Caroline Keen, A Judge in Madras: Sir Sidney Wadsworth and the Indian Civil Service, 1913-47, Harper Collins, 2021. Rs. 699.
Most British (and Indian) officers of the Indian Civil Service diligently maintained copious diaries filled with detailed accounts of their working life in India with the hope of turning them into one or more books after retirement. Only a few of them successfully sustained the habit throughout their service. Fewer still turned them into books. One of those who wrote a manuscript after retirement, but never published it, fearing lack of demand and publisher interest, was Sir Sidney Wadsworth. Born in 1888, Wadsworth joined the ICS in Madras in 1913. Also posted to Madras, from the same batch, was Benegal Rama Rau, later Governor, Reserve Bank of India. Sidney retired in 1947 to the Isle of Man, where his father in law, Sir Robert Clegg ICS, also of Madras, spent his last years. “A Judge in Madras” is based on the draft memoirs of Sir Sidney Wadsworth. Continue reading “Sidney Wadsworth: A Judge in Madras”
This is a centenary remembrance of Late MKK Nayar (1920-1987), my father’s boss, who belonged to the first batch of IAS. Though belonging to the Tamil Nadu cadre, his significant contributions include construction of the Bhilai Steel Plant, modernisation of FACT fertilizer plants, and to the world of sports, arts, and culture, in Kerala and beyond. Continue reading “Everyone’s MKK, our MD uncle: A Centenary Remembrance”
Today is the 74th Independence Day. As I write this, Malayalam news media is full of discussions on the gold smuggling scandal that has been the rage for the last six weeks. In stark contrast to the jet setting life style and outlook of present day leaders, I was reminded of two incidents from a few decades back. Continue reading “A train journey with PKV”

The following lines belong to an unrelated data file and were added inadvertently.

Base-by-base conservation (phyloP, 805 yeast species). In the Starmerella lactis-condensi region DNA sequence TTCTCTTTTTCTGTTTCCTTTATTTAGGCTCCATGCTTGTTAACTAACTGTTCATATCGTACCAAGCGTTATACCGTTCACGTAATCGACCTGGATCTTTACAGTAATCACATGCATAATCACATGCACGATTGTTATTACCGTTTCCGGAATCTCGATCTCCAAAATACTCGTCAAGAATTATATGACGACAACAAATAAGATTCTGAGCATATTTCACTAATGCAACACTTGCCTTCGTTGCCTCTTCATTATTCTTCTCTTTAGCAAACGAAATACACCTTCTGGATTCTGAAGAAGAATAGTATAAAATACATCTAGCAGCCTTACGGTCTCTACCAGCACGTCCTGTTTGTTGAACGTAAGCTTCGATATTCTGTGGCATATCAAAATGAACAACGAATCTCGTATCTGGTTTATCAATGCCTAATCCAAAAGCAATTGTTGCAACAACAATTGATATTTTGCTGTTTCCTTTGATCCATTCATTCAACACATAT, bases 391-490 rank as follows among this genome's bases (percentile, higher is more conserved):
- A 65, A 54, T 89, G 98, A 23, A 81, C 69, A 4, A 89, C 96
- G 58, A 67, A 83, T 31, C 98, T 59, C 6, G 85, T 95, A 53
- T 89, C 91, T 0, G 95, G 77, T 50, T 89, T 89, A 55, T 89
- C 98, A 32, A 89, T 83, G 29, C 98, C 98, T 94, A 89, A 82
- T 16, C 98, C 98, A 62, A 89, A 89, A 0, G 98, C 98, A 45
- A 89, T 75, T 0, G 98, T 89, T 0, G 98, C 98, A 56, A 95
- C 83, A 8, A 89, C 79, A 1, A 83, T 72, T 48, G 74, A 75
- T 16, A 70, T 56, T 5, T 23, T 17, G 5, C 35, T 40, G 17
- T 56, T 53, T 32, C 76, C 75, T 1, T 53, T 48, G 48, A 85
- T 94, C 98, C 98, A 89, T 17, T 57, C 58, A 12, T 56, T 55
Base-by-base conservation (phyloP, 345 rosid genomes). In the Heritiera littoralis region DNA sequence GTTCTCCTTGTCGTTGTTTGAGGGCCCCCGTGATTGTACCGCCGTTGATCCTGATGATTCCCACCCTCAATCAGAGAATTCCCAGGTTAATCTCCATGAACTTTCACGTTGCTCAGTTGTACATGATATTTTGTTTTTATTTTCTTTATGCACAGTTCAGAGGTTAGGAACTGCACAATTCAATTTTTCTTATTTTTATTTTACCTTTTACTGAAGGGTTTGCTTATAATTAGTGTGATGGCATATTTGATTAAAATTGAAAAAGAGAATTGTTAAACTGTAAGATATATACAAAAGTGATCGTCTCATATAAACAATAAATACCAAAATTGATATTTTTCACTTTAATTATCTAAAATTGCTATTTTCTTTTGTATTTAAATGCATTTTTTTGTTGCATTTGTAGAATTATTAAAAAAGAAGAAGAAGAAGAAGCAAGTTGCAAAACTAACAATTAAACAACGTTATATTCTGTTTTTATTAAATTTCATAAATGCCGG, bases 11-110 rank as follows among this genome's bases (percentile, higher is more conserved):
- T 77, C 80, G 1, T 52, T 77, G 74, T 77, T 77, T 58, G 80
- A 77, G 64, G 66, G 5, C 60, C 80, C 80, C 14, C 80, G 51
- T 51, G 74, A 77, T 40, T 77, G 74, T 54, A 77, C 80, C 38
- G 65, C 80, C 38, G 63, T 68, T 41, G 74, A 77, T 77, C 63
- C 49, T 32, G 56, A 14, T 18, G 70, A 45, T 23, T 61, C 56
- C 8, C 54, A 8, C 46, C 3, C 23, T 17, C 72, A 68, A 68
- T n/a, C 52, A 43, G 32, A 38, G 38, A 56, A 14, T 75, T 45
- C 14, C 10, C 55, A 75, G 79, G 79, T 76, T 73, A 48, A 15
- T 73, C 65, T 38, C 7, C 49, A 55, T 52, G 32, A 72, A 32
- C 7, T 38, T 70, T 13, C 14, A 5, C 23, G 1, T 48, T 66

In monetary theory, Goodhart’s Law states that “when a measure becomes a target, it ceases to be a good measure.” That is because people, and even governments and other organizations start gaming the target. Named after Charles Goodhart, Emeritus Professor at the London School of Economics, and a former Chief Adviser and External Member of the Monetary Policy Committee at the Bank of England, who had propounded it, Goodhart’s Law was originally formulated in the context of monetary policy during the Thatcher years. But its utility goes beyond monetary policy in explaining various phenomena where targets are met, but underlying performance is poor. Continue reading “Are we Goodhart-ed? Some questions for pandemic times”
Opened in 1901, the Victoria Students Hostel in Triplicane, Chennai, is an Indo-Saracenic structure designed in the style of residences at Oxford and Cambridge by Henry Irwin, Consulting Architect for the Madras Presidency. It was built in memory of Pundi Runganadha Mudaliar, Professor of Mathematics at Presidency College, who had died at the age of 45. The hostel housed students of Presidency College, and nearby colleges including the College of Engineering. Continue reading “Srinivasa Ramanujan: A Life in Infinity”